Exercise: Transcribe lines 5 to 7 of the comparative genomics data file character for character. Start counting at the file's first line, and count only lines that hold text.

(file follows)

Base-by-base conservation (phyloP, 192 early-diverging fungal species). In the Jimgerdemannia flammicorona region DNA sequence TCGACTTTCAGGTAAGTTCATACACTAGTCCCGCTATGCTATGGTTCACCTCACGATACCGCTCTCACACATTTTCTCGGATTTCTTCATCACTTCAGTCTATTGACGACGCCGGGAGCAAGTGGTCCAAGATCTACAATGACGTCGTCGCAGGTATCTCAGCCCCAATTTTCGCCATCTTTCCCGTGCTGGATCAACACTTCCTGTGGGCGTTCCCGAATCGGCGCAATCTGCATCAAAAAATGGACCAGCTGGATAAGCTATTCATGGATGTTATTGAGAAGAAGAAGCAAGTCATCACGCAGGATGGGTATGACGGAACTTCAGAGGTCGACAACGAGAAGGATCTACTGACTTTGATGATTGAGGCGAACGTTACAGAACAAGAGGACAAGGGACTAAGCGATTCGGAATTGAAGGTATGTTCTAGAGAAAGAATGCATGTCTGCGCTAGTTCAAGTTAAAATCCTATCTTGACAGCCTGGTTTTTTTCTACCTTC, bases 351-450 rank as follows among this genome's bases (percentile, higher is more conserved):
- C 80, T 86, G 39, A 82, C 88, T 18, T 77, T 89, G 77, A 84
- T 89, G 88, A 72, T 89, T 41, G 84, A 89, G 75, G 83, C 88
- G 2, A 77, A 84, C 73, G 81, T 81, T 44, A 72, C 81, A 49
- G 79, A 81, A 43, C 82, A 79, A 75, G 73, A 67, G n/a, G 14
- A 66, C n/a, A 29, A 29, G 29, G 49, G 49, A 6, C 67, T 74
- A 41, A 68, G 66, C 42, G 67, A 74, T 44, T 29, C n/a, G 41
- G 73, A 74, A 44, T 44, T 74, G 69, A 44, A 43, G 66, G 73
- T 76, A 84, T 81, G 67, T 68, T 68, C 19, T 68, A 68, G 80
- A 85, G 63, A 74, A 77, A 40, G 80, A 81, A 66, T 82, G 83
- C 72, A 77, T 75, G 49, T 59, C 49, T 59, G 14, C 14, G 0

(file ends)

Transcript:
- G 79, A 81, A 43, C 82, A 79, A 75, G 73, A 67, G n/a, G 14
- A 66, C n/a, A 29, A 29, G 29, G 49, G 49, A 6, C 67, T 74
- A 41, A 68, G 66, C 42, G 67, A 74, T 44, T 29, C n/a, G 41